Luckily, Turkey has Craig Roach, aka Roachie, an Australian expat artist, historian and tour guide devoted to the Gallipoli peninsula, which was the scene of one of history’s most legendary battles, referred to in English as the “Gallipoli Campaign” or the “Battle of the Dardanelles.” The Gallipoli Campaign took place during World War I in what is modern Turkey’s Gelibolu and was a conflict between the Ottoman and Entente powers seeking to control the Dardanelles. ANZAC refers to the Australian and New Zealand Army Corps that served among the Allied forces in what was these geographically remote countries’ first foray into battle in World War I, which led to major casualties. Thus, every year April 25, the date that marks the landing of the ANZAC forces in Gallipoli, is commemorated in what has become a pilgrimage of national identity for Australians and New Zealanders.
Similar to the troops themselves, every year on April 25, thousands of Aussies and Kiwis fly halfway across the world to pay tribute to the soldiers lost in battle at the memorial site in Gallipoli. For many, visiting the memorials of Lone Pine and Chunuk Bair and attending the dawn service led by Australian and New Zealand government officials is considered a rite of passage and is the culmination of plans years in the making. Participants have even had to take part in a lottery to secure a spot as thousands fly out each year to visit the historical battlegrounds. Due to the pandemic, the past two years have been the first time in history that the official ceremony of Anzac Day did not take place.
The good news is that this year Anzac Day will resume, albeit at a smaller scale than usual. Speaking with Craig Roach, aka “Roachie,” I learned that the current situation as follows: “2022 has presented us with many challenges we’ve never seen before. Usually, the event is operated by the Australian Department of Veteran Affairs and they bring a whole bunch of unpaid Australian volunteers who work hand-in-hand with the Turkish authorities. They also provide advice, directions and registration of those attending. Taking into consideration the effects of the pandemic on visitors and locals alike, this year the DVA were unsure how they would commit to the event and only decided to jump on in late March.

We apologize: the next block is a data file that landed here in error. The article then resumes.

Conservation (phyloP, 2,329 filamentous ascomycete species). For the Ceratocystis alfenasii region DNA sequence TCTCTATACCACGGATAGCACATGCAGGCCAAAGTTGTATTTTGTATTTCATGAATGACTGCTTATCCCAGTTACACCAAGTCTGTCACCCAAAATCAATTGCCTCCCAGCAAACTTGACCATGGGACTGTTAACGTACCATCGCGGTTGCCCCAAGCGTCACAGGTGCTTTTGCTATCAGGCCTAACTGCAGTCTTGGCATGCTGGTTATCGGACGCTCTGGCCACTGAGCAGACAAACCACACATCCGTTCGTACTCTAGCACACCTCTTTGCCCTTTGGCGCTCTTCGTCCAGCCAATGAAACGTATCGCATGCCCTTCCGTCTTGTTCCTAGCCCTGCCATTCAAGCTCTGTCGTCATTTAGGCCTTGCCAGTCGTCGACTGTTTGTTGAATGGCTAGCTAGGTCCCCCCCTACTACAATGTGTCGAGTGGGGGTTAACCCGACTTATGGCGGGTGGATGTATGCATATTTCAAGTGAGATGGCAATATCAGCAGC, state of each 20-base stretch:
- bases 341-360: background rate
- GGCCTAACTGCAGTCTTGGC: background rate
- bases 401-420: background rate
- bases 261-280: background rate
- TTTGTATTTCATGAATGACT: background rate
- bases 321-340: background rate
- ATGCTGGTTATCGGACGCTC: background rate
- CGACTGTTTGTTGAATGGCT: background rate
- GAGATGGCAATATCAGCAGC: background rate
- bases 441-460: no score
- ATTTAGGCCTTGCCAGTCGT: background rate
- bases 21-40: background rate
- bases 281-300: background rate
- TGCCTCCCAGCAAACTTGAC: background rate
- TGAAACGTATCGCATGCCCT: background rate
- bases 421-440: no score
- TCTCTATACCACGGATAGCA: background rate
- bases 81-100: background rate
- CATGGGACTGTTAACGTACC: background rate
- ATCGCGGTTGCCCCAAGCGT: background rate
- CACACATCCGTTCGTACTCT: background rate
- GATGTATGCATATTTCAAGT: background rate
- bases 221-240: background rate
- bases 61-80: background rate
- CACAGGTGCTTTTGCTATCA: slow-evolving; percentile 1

"At our annual meeting of those involved, Tursab (the association of Turkish travel agents) the Australian Consular Mission, the jandarma (gendarmerie) and the DVA are usually in attendance, it was decided that the event should go ahead after the two-year hiatus due to the pandemic. They don’t hold out much hope for a large event and we expect a small figure of pilgrims, probably around 200 people. Those people will register as usual and receive their pass. This is all free and necessary so they can plan numbers ahead of time, however, those that have not registered can still do so on the site up until the evening of April 24. So, finally, we are good to go!” explained Roach, whom as you can see is deeply involved in the organization and history of anything Gallipoli related. In addition to his beautiful artwork inspired by the region, this Gallipoli artist also organizes historical and art-centric tours.
I asked Roach how to visit Gallipoli on Anzac Day or any given day. While during the commemoration he usually works as a Gallipoli guide for Mat McLachlan Battlefield Tours based in Australia, he also provides tours that can be organized throughout the year. Roach also pointed out that there are other reputable agencies that offer tours as well.
“I consider myself lucky, I’ve experienced Gallipoli in many ways over the past three decades or more. The first time in the '80s we camped in the small pine forest and jandarma station near Kabatepe. Every day we would wander into the area and explored every beach, gully, trench and ridge. Great experience and exercise, phew! On later visits, we would catch the morning dolmuş (minibus) out there and hopefully catch the evening dolmuş back.
"These days the easiest way to explore the area is through one of the local tour companies. TJ’s Tours and Crowded House Tours operate day tours from Istanbul for those on a tight timeline. They include a five-hour drive, lunch, a guided tour around the Anzac or British Sectors then five hours back to Istanbul. I don’t recommend these – really, it takes a toll on you. I do recommend using these companies but spread out your time. They can pick you up from Istanbul, you can do ANZAC on that afternoon, then stay for a couple of days and visit the British Sector and let them take you to ancient Troy. You can then appreciate that this neck of the woods has been fighting over this real estate for about 5,000 years,” he said.
As for other tips for a Gallipoli trip, Roach says: “Gallipoli Houses in Kocadere has always been a great place to base yourself as a gateway to your adventures. Ozlem and Eric are wonderful hosts and can advise you on routes to enjoy. If you want to just rent a car and take off then there are loads of options. You can stay at Kum Hotel near Kabatepe and even enjoy a fabulous sunset and seafood dinner in the harbor. There really is so much to see and do. Your readers can contact me anytime, as you can see I love talking about everything Gallipoli."
Throughout the pandemic, Roach has been focusing on his Gallipoli Art, which he will be showcasing in an exhibition to be held in the lobby of the Buyuk Truva hotel in Çanakkale over the Anzac April 21-26. If any readers are in the area please drop in. I’ll be out with my group most days but in the exhibition most late afternoons.